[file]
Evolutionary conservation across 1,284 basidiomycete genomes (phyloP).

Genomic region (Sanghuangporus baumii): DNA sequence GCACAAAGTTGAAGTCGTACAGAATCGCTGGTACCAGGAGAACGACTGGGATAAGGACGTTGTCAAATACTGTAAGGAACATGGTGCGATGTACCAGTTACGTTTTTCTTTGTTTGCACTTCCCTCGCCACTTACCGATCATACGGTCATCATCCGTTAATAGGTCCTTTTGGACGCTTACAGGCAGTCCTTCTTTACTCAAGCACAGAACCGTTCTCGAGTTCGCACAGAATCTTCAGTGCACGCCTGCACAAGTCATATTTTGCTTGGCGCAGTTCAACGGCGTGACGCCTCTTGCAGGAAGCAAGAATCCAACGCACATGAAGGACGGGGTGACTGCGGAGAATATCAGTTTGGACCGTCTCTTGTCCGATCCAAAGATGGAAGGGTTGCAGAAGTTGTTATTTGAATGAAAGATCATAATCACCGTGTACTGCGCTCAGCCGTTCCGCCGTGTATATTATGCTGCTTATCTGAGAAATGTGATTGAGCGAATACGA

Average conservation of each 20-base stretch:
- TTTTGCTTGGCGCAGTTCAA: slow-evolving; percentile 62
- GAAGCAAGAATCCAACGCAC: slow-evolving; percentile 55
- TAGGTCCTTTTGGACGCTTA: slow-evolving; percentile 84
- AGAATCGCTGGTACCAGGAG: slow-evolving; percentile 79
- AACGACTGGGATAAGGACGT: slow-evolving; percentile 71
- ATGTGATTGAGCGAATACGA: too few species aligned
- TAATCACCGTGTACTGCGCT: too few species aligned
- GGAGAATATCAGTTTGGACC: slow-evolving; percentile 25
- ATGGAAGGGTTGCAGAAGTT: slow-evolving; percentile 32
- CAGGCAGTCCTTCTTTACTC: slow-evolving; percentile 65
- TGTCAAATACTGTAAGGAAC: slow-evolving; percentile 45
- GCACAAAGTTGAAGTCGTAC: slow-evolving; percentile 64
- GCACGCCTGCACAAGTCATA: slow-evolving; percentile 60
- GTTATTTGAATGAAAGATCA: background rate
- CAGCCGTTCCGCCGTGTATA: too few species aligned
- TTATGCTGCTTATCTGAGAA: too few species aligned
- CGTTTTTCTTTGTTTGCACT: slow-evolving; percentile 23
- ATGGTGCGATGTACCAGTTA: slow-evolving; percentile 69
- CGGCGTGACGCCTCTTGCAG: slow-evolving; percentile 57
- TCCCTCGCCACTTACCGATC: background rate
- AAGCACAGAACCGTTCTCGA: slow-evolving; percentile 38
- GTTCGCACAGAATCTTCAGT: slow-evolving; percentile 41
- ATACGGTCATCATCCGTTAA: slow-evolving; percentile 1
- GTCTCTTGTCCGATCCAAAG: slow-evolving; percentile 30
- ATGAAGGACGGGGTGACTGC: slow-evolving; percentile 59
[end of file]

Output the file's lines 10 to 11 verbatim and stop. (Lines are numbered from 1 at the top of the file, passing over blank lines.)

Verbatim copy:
- TAATCACCGTGTACTGCGCT: too few species aligned
- GGAGAATATCAGTTTGGACC: slow-evolving; percentile 25